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It doesn't really count, but I have 2 tomato plants (Azoychka and Sasha's Altai) that lasted through the winter and are producing again

I had some runner beans come up from last year's roots and they are covered with blossoms and beans (the plants actually look better than they did last year). Since they did so well I am putting more around all my bird feeder poles around the yard. I'll just pinch them back when they get up to the feeders so they will get nice and bushy. The hummers will never want to leave my yard!

I just bought some new items from Peace Seeds.
Babbington Top Setting Leeks (I have about 60 bulbils to plant!)
Camas Minor (quamash) and Camas Major - seeds so they will take a few years to produce edible bulbs.
Mashua - It's a perennial, but you harvest the tubers each year, so I'm not sure if it counts - I expect they may be like potatoes though...any little bit left will re-sprout.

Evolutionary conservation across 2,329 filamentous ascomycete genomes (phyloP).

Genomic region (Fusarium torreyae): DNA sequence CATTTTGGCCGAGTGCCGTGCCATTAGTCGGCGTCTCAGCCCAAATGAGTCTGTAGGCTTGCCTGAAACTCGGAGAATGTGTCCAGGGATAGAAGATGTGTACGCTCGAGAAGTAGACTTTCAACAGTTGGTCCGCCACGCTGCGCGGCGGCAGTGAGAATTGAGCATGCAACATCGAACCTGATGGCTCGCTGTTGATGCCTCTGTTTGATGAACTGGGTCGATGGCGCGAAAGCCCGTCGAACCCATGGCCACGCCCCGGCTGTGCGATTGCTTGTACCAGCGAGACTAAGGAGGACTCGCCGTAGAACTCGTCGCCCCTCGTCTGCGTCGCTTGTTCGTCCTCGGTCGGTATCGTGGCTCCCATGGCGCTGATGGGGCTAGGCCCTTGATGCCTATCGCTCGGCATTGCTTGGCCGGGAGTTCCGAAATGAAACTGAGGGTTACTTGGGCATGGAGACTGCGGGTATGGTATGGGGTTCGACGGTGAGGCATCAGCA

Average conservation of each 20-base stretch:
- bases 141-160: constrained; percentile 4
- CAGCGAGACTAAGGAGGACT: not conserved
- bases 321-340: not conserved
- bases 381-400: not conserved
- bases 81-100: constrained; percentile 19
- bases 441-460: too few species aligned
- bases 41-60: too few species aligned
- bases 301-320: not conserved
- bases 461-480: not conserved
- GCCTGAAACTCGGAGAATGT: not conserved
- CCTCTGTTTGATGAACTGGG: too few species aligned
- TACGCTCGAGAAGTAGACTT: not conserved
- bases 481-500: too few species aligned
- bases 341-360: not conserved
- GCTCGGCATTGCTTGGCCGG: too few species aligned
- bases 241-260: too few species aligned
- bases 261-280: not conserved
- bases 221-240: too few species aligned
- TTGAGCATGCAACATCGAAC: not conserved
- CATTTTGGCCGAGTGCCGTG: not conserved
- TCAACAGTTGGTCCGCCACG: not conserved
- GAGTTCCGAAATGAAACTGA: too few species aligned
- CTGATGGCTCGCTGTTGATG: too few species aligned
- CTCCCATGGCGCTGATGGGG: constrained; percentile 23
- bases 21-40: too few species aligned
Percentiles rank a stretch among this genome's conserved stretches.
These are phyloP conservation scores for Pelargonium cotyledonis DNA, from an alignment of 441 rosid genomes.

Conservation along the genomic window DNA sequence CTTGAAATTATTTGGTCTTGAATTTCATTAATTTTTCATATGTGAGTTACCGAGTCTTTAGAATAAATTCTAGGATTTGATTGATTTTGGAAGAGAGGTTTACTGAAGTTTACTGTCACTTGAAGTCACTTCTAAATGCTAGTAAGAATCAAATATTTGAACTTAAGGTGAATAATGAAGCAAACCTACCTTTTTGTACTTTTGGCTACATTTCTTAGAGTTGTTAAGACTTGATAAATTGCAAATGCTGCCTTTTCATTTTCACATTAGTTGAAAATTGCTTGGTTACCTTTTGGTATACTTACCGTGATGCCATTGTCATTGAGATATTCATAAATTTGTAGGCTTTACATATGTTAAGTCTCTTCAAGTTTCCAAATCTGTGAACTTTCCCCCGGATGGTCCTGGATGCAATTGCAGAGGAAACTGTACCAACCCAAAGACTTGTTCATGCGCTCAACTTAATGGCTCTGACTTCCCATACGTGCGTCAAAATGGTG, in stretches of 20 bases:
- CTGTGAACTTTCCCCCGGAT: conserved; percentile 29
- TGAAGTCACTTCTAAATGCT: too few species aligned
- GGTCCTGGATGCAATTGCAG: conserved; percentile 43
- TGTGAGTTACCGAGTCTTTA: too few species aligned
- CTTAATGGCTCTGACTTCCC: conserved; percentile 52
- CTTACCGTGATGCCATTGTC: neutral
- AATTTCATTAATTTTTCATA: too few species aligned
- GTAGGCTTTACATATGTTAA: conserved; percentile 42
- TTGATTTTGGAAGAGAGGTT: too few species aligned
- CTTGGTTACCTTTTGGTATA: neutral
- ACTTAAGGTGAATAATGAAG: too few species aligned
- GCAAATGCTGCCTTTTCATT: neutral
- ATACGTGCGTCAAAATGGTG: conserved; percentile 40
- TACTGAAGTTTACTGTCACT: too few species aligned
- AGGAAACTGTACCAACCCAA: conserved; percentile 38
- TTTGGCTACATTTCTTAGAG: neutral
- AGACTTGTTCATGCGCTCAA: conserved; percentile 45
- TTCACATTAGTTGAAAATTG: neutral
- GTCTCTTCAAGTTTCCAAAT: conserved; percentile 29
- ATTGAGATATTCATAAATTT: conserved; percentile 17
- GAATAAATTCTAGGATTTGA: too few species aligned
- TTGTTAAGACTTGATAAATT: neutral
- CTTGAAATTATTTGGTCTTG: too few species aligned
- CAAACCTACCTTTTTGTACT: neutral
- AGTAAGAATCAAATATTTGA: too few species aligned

I have some Oca going, also a perennial that is harvested each year (Thanks Doug!).

My new chayote is growing next to the newly painted fence, right smack in the middle of the back run - I'm interested to see how far it will run horizontally - last year I had one go to the top of the phone pole in the alley when it was in the fence corner, which made harvesting a bit tricky. This time I am trying it in a 30 gallon SmartPot, so we'll see how it goes. The good thing about this location is I can harvest from both sides of the fence because the alley is on the other side. I hope I get enough this year to try the recipe I have for Chayote Pie (it's supposed to be a dead ringer for apple pie).

I have dozens of daylilies around the yard - I add the blossoms to salads, but haven't tried the roots yet - I think I'll wait until they are ready to divide.

I have asparagus and artichokes in a new terrace in the front yard so they are just babies.

I had planned on rhubarb this year but unfortunately my (too old apparently) seeds for Glaskins Perpetual low-oxalic acid rhubarb had zip germ. I will try again with fresh seeds this fall.